Herpes simplex encephalitis (HSE) is a devastating and severe viral infection of the human central nervous system. This viral encephalitis is well known to cause severe cerebral edema and hemorrhagic necrosis with resultant increases in intracranial pressure (ICP). While medical management has been standardized in the treatment of this disease, the role of aggressive combined medical and surgical management including decompressive craniectomy and/or temporal lobectomy has not been fully evaluated. In addition, while barbiturate coma has been studied for treatment of status epilepticus associated with infectious encephalitis, its use for treatment of encephalitis associated intractable intracranial hypertension has not been fully reported.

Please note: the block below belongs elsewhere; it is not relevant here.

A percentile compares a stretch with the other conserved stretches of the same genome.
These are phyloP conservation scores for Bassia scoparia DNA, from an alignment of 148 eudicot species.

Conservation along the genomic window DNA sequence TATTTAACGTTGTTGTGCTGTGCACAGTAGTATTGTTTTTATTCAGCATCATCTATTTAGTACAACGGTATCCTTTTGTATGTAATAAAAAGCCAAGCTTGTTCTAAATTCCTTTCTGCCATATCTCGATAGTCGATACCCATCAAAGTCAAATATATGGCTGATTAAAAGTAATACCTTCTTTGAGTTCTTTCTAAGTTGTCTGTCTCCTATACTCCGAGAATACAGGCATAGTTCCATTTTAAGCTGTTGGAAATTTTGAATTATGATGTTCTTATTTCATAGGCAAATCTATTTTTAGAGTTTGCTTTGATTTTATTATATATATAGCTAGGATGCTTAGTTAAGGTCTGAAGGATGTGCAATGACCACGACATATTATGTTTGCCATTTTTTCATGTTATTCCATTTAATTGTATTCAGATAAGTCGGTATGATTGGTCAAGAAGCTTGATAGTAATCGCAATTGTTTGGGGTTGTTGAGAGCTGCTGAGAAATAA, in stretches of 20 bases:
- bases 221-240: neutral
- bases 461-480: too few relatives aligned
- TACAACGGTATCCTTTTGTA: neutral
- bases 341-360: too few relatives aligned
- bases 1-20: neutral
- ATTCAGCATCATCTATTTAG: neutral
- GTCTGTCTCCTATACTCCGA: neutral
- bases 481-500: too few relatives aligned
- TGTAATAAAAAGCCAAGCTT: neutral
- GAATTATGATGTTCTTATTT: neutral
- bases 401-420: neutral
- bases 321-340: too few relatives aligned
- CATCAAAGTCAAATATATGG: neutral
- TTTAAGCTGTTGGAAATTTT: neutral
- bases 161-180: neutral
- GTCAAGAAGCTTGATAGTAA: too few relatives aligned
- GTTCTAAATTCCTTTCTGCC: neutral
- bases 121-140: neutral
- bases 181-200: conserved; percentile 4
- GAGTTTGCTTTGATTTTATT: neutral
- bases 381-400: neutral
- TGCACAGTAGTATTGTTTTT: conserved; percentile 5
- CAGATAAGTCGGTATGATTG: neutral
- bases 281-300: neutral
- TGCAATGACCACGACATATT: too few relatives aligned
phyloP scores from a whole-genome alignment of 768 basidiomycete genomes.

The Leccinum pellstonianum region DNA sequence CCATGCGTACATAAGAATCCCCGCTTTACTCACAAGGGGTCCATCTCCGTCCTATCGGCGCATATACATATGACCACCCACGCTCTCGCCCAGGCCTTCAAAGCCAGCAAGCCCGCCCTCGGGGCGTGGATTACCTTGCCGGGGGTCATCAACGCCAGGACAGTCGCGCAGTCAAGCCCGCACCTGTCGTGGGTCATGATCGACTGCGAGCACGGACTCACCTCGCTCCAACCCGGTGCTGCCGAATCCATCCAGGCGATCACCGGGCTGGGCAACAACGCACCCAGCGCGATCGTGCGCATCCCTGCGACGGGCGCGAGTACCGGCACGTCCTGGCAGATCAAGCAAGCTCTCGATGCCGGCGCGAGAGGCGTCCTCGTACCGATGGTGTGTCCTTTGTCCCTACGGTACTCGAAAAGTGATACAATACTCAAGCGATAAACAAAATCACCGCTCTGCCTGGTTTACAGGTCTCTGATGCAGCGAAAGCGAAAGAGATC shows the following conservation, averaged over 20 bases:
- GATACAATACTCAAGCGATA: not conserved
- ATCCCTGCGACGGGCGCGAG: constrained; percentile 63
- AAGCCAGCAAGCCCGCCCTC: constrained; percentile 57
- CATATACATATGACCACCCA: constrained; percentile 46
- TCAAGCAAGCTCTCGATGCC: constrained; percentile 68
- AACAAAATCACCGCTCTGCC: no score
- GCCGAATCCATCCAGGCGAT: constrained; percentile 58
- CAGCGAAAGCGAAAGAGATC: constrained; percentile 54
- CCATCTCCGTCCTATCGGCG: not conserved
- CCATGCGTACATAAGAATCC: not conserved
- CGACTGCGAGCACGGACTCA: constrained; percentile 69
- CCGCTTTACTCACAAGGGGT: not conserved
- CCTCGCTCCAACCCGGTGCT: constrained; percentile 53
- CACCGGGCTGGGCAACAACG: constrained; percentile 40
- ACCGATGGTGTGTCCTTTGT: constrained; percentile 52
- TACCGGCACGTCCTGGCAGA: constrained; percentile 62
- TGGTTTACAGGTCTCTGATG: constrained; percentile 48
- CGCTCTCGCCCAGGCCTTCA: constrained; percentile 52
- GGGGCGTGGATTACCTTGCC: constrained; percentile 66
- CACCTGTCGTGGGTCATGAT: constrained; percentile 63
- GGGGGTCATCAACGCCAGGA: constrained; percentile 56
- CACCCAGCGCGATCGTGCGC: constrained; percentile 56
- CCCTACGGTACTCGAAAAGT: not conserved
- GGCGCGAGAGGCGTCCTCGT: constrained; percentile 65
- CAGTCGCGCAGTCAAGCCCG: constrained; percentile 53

We report the case of a 22 year old female with severe herpetic encephalitis requiring aggressive ICP management utilizing all modalities (both medical and surgical) known to control ICP. She continues to have memory deficits but has made a good recovery with a Glasgow Outcome Scale score of 5.

We provide evidence that aggressive combined medical and surgical therapy is warranted even in cases of severe HSE with transtentorial herniation, as there is evidence for the potential of good recovery. A detailed literature review of the medical and surgical management strategies in this disease is presented.